The captivating and definitive account of the Great Lisbon Earthquake–the most consequential natural disaster of modern times.
On All Saints’ Day 1755, tremors from an earthquake measuring approximately 9.0 or perhaps higher on the magnitude scale swept furiously toward Lisbon, then one of the wealthiest cities in the world and the capital of a vast global empire. Within minutes, much of the city lay in ruins. A half hour later, a giant tsunami unleashed by the quake smashed into Portugal’s coastline and barreled up the Tagus River, carrying countless thousands out to sea. To complete Lisbon’s destruction, a hellacious firestorm then engulfed the city’s shattered remains, killing thousands more and incinerating much of what the earthquake and tsunami had spared.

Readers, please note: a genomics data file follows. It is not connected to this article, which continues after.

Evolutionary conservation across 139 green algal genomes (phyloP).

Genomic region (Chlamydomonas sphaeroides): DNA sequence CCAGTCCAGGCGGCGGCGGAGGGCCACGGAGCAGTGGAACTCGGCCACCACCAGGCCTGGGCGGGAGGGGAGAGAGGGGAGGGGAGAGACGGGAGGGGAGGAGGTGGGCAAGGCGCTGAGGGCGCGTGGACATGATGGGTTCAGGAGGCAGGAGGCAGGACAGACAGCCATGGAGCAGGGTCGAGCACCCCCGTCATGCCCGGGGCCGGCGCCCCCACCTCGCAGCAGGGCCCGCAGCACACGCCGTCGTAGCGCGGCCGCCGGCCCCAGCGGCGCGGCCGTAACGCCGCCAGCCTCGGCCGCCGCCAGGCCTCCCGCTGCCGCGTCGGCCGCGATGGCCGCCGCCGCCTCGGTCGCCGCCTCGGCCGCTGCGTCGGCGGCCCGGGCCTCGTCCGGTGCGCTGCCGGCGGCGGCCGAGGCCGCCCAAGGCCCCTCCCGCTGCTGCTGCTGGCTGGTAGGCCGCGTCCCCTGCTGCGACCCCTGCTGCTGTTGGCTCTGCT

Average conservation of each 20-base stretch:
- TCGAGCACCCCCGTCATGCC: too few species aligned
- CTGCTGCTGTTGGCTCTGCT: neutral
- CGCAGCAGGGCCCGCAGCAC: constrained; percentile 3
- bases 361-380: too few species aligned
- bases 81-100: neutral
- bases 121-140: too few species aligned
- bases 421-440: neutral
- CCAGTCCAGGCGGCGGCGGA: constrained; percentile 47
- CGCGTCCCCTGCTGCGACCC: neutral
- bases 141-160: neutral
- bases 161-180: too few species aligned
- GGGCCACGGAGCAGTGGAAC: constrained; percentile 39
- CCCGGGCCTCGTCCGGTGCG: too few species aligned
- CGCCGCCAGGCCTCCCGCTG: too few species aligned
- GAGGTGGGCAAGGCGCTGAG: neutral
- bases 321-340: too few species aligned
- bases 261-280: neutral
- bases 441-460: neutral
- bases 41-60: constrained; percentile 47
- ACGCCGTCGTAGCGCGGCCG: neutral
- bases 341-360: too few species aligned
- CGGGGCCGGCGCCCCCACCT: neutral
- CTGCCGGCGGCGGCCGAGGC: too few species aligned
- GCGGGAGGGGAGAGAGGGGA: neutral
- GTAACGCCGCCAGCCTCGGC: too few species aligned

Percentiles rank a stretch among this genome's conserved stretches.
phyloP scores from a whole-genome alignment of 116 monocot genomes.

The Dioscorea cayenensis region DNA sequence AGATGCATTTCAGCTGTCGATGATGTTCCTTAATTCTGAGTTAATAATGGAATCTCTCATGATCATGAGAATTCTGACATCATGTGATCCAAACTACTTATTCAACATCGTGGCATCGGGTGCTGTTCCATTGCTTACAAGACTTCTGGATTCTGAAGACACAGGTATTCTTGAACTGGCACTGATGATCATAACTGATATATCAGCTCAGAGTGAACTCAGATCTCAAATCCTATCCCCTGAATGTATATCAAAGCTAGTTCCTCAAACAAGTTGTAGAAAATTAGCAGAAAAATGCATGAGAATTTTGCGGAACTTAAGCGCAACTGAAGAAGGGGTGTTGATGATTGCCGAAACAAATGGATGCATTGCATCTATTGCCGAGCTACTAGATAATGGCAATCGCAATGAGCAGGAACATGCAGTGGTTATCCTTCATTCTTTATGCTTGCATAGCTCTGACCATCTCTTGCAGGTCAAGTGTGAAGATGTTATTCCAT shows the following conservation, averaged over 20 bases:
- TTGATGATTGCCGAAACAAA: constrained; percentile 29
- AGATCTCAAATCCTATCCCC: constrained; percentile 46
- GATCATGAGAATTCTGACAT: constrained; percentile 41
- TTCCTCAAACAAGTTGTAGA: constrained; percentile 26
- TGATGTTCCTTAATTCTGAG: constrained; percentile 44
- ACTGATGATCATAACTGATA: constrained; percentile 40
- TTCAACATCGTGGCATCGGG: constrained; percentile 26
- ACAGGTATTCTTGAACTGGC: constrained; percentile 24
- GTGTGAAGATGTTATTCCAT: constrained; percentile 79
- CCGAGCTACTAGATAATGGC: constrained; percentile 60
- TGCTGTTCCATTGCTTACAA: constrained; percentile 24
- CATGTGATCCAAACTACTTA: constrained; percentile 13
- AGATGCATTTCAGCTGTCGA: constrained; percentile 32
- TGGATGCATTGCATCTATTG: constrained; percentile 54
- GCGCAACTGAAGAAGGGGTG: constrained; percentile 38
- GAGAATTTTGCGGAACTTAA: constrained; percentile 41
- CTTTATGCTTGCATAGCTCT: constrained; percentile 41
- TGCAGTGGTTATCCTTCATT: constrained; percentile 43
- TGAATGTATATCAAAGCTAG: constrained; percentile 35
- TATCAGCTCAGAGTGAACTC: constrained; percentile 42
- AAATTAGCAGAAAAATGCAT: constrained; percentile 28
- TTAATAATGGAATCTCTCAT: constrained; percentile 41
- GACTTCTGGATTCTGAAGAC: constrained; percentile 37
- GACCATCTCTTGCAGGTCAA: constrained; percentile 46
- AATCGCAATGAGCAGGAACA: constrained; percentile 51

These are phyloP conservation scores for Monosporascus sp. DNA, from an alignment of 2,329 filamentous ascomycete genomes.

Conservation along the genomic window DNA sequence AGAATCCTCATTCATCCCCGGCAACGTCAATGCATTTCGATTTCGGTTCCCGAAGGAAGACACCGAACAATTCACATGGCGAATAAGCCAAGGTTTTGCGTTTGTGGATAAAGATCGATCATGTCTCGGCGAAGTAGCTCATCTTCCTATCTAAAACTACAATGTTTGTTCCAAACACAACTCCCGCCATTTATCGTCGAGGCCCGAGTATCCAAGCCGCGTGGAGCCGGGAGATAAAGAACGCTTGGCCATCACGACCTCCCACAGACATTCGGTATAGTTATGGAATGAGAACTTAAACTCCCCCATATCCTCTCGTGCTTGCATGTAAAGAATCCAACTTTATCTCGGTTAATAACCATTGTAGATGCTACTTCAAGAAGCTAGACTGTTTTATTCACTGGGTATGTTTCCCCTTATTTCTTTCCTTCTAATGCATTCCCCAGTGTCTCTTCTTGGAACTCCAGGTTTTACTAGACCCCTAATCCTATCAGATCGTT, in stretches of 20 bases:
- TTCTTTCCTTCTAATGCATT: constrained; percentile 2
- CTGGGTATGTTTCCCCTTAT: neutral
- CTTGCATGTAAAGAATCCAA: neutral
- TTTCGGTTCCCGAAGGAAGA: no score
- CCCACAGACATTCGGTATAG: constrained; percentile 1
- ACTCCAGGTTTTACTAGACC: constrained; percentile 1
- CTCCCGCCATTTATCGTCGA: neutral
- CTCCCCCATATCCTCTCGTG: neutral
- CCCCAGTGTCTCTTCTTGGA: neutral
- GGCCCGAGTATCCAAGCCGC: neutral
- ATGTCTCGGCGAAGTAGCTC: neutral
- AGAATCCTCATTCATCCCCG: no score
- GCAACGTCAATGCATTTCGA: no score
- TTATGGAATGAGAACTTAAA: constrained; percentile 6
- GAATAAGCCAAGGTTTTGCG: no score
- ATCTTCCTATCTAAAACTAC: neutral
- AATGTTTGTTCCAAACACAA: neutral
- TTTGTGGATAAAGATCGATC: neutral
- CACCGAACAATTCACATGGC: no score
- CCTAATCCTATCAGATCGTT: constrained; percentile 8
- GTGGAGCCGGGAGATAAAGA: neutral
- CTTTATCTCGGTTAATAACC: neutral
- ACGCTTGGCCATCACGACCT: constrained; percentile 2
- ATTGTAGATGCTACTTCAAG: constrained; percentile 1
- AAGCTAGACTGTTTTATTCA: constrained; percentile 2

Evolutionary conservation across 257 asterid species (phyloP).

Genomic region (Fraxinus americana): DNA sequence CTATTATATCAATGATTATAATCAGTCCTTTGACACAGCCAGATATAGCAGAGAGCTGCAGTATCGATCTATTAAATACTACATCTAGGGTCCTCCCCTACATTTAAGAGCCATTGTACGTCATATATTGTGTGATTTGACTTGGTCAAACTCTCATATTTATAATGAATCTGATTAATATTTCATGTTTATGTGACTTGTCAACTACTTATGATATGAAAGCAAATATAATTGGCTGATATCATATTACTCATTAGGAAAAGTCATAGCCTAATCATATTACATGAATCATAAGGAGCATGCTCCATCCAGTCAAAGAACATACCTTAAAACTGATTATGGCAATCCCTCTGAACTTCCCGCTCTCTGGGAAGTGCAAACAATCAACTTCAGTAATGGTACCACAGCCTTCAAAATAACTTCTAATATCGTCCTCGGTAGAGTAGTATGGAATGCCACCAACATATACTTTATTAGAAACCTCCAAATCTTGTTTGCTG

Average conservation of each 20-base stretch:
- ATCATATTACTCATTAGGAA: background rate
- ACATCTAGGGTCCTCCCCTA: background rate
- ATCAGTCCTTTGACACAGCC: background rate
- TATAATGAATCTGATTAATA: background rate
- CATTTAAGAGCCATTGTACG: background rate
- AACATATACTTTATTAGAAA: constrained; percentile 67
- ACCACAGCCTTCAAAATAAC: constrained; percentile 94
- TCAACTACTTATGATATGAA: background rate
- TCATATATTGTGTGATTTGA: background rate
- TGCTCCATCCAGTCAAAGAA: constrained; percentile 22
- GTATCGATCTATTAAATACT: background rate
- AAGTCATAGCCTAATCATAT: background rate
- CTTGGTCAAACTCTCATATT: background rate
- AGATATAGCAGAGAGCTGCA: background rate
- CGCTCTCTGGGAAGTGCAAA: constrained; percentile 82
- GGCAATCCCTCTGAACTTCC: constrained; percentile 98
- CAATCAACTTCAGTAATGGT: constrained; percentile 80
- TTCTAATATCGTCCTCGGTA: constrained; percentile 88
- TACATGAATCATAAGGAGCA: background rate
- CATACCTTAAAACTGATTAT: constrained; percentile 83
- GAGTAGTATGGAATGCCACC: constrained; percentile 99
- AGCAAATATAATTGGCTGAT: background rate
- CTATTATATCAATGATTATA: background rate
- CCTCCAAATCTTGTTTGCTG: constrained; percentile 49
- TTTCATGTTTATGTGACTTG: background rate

Drawing on a wealth of new sources, the latest scientific research, and a sophisticated grasp of European history, Mark Molesky gives us the gripping, authoritative account of the Great Lisbon Earthquake disaster and its impact on the Western world—including descriptions of the world’s first international relief effort, the rise of a brutal, yet modernizing, dictatorship in Portugal, and the effect of the catastrophe on the spirit and direction of the European Enlightenment.